Sukiyaki Western Django Review
I want to shake off all of you who come to this film expecting a product inspired by QT because of his cameo in the film. Tarantino has found inspiration in Miike before, he stole the speech from Rainy Dog for Kill Bill that B speaks to Viveca Fox's daughter, but I think the comparison between the two does the more famous man no favours. This is because QT's work is currently drowning in homage and self-reference, whilst Miike transcends the ideas he uses and moves beyond his sources to his own unique artistic viewpoint.
Miike refuses to give in to normalcy or received morality. In following his inspirations thematically, at least in the Yojimbo plot of the stranger setting two gangs to war, he owns his influences but he also chooses to refuse their original message and ploughs his own, often unintelligible, furrow. You may watch this film despairing at the poor English of the cast, the confusing story or the logical incoherence, but if that is the case then you have learnt that this director ain't for you and that he doesn't intend to win you over by using familiar stories and ideas as you would expect. He wants to be difficult and hard to understand, and he does not want to simply re-tread someone else's path.
For some, such a mixed identity would be a sign of a crisis in the same. Is it a chanbara, a western, a play, or even ballet? Like the turncoat sheriff, does it become impossible for this film to have so many identities and remain uncompromisingly individual? For Miike though, this is no issue as it is diversity that he loves and he spans the Americas, the East and finally Europe, and he discovers the missing link between Corbucci, Shakespeare and Kurosawa. Django is one film inspired by many others from many places, but ultimately it is as determinedly individual as it could be. In short, I loved it.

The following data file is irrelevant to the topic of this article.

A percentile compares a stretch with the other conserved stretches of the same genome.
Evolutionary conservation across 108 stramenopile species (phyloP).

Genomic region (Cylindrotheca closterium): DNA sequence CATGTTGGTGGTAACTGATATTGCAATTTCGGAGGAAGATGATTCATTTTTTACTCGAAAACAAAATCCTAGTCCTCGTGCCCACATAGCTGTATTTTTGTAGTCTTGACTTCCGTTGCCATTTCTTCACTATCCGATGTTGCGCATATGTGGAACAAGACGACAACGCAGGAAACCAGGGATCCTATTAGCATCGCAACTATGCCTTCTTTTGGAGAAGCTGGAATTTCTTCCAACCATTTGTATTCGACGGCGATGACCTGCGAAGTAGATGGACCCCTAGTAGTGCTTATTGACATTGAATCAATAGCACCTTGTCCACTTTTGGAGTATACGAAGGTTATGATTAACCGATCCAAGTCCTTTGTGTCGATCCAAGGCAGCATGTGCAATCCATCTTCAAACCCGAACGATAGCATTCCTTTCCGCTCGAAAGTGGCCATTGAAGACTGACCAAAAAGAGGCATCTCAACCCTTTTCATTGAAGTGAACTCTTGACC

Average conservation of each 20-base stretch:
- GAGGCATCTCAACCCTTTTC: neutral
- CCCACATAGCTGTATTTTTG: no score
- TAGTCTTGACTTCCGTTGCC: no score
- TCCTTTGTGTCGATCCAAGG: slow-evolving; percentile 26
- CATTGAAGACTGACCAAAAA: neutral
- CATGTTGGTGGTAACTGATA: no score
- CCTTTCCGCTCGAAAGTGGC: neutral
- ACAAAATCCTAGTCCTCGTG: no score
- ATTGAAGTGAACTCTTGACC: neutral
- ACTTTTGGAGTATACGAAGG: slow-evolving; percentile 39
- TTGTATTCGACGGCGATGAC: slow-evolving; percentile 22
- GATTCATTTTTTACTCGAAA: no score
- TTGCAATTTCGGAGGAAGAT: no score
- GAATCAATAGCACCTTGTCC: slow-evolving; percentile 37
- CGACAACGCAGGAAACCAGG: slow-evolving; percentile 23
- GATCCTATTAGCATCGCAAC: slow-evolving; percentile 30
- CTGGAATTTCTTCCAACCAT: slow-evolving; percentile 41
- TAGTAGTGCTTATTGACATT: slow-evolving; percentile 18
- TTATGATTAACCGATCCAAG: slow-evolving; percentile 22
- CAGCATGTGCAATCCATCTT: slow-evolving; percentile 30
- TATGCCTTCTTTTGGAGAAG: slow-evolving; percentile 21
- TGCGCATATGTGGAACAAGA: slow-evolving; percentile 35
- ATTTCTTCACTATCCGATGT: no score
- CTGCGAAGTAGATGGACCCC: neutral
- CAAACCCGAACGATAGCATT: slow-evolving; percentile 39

Transfer and SoundThis release follows an earlier Japanese blu-ray disc which contained the longer cut of the film, by over 20 minutes, and Japanese and English TrueHD 6.1 tracks. This version is encoded in VC-1 and contains an English TrueHD 5.1 track, and a normal stereo track, with the option of Spanish and English subs if you find the dialogue a little impenetrable. The sound down mixed on my set-up to a 5.1 track which had plenty to recommend it in terms of atmospherics and clarity of reproduction, and possesses a strong sub-woofer channel so that sequences such as the dance routine, accompanied by drums, come alive.
Discs and Special FeaturesThe deleted scene reel runs for over 14 minutes and these scenes are presented in a full screen envelope with time codes and greatly diminished video quality. There is definitely more cut from the film with the shorter cut included here, but to be honest I liked the film more in this shorter cut and don't miss the longer running time.
The disc also includes a Japanese making of documentary which runs at around 52 minutes and is a mixture of arch reverence and the kind of narration that belongs in a corporate promotional film. The many references to "Team Miike" and the bizarre levels of respect given to a particularly rebellious director do jar a bit as we watch filming of key sequences and listen to cast and crew. The director is quite amusing when he admits that he has "mellowed recently" but that many of the crew may not survive filming!
There is a BD-Live link which did not work on my player and trailers for 4 other First Look releases. This is a single layer Region A encoded disc with the transfer taking 19.1GB of space. This edition also comes with a digital copy disc.
SummaryThe very expensive Japanese blu-ray contains more language options and the longer cut but I did feel that this shorter cut works better than the full two hour version. This release is an above average transfer with solid sound options and isn't it marvellous that we get such work available on this format.
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7 out of 10